> > the system was first purchased - that voltages were in spec when
    > > system was working and accessing all peripherals. Then we knew with
    > > certainty that the power supply did not have a marginal 12 volt
    > > output. Unfortunately most computer techs have little appreciation
    > > for the meter. However we would know far more either with CPU
    > > removed or with voltage numbers from a second power supply. Removing
    > > the CPU is a better test because a removed CPU turns off the adjacent
    > > power supply causes near zero power draw from power supply.

    >
    > > Looking forward to learning what you disicover. Hopefully it is
    > > only a bent over component adjacent to the power supply - a least
    > > expensive solution.

    >
    > OK, with the CPU removed, the yellow reading is 11.91 and stable, the
    > red 5.14 and stable (and the power never turns off).
    > There is one component/cylinder right next to the CPU that -might- not
    > be perfectly flat on top, but it's hard to tell.- Hide quoted text -
    >
    > - Show quoted text -


    This time, when I put the heatsink back on, I added some paste. And
    guess what? It now turns on and stays on.
    Now if I can get it to not overheat and shutdown, which was the
    original problem.
     
    alice, Apr 4, 2007
    #74
  15. alice

    Leythos Guest

    On Tue, 03 Apr 2007 16:03:18 -0700, alice wrote:
    >
    > This time, when I put the heatsink back on, I added some paste. And
    > guess what? It now turns on and stays on.
    > Now if I can get it to not overheat and shutdown, which was the
    > original problem.


    And to think, sorry for being sarcastic, the multimeter didn't help one
    bit and could never have indicated a improperly installed heat-sink, but,
    allowing the PC to cool, then checking the BIOS, would have given an
    indication of a temperature problem.

    To properly install HSP (heat sink paste) you need a small razor knife,
    you clean both surfaces with something like alcohol and a very clean
    cloth, something that doesn't leave anything behind. Next, you place a
    very small amount of HSP on the CPU and using a razor knife you spread it
    around - don't do it on the heat sink itself - the HS surface is often
    larger than the mating surface of the CPU.

    Now, with a single motion, install the HS on the CPU, don't push it
    around, don't grind it, don't move it more than needed. If you've done it
    right you should not seen an excess paste - the past is designed to ONLY
    FILL THE SURFACE IMPERFECATIONS - to much past acts as a insulator and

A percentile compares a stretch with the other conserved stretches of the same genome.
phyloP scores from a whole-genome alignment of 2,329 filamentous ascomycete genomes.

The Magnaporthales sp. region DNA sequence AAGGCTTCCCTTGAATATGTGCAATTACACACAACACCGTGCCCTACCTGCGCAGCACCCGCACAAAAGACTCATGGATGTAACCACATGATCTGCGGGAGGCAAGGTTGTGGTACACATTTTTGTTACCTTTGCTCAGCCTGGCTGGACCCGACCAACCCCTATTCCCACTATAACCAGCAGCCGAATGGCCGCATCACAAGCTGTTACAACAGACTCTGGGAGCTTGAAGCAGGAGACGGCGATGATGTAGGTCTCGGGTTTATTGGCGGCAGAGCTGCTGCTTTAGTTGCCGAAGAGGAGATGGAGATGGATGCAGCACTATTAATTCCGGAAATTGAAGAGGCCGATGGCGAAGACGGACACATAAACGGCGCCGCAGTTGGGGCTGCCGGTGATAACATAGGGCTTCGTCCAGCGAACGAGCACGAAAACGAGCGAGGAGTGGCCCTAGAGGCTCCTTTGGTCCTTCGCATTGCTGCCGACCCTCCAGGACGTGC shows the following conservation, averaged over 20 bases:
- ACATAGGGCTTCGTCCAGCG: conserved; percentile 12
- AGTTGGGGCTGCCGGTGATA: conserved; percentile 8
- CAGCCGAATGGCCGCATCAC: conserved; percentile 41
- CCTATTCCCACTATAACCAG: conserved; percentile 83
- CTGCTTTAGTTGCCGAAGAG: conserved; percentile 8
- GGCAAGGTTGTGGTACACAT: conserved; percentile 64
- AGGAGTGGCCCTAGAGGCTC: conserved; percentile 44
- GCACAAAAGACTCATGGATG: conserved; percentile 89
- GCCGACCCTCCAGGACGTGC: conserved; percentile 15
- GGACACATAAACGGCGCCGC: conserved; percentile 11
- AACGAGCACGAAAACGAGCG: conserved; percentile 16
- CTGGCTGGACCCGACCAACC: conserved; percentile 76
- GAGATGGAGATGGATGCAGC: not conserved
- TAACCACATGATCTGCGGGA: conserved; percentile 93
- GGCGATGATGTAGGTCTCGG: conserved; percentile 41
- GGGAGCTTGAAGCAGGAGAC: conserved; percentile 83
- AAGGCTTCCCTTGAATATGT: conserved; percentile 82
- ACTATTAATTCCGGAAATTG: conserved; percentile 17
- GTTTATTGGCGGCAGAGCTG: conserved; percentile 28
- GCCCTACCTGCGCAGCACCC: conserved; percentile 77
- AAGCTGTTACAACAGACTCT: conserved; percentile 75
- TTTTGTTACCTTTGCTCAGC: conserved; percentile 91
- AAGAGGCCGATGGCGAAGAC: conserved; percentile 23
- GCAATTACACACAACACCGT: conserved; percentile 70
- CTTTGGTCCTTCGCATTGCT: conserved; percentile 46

will still let the CPU overheat.

    http://www.arcticsilver.com/ins_route_step2amdas5.html

    Check the above link, pick the CPU that matches your description, check to
    make sure that you installed the HSP properly - it really doesn't matter
    what the CPU looks like (intel or amd) the method for proper HSP is the
    same.

    --
    Want to know what PCBUTTS1 is really about?
    *** WARNING - this links contains foul/pornographic content of an
    abusive nature created by PCBUTTS1 and still hosted on his public
    website ***
    http://www.pcbutts1.com/downloads/leythos.htm
    http://www.pcbutts1.com/downloads/bughunter.htm
     
    Leythos, Apr 4, 2007
    #75
  16. alice

    w_tom Guest

    On Apr 3, 7:03 pm, "alice" <> wrote:
    > This time, when I put the heatsink back on, I added some paste. And
    > guess what? It now turns on and stays on.
    > Now if I can get it to not overheat and shutdown, which was the
    > original problem


    Your numbers completely eliminated the power supply system as
    defective. And those numbers took you to where the problem was.
    Therefore you also did not waste money on a new motherboard, new CPU,
    and who knows what else.

    I don't remember if you posted it as an AMD or Intel CPU - which was
    relevant information. Based upon results, it probably was an AMD.
    However reinstalling of everything may have corrected a mechanical
    problem.

    BTW, - caution: thermal paste must never ooze out the side if not
    mentioned elsewhere. Too much thermal paste, indicated by oozing, can
    cause future computer problems.

    Is that capacitor starting to bulge? Well, remember what it looks
    like and view it again in a few months. If the bulging has started,
    then increased bulging will be obvious later and probably also in
    other adjacent capacitors. How to identify another problem before it
    creates failures.

    Only if necessary, those capacitors can be replaced for about $1 per
    capacitor by someone with a good soldering iron; if bulging does
    increase and if you don't want to scrap the entire motherboard.

    Good to hear problem solved without spending money on unnecessary
    parts. You now know more about fixing computers than many 'experts'
    in some computer stores - how to 'follow the evidence'. Good luck.
     
    w_tom, Apr 4, 2007
    #76
  17. alice

    alice Guest

    On Apr 3, 11:07 pm, "w_tom" <> wrote:
    > On Apr 3, 7:03 pm, "alice" <> wrote:
    >
    > > This time, when I put the heatsink back on, I added some paste. And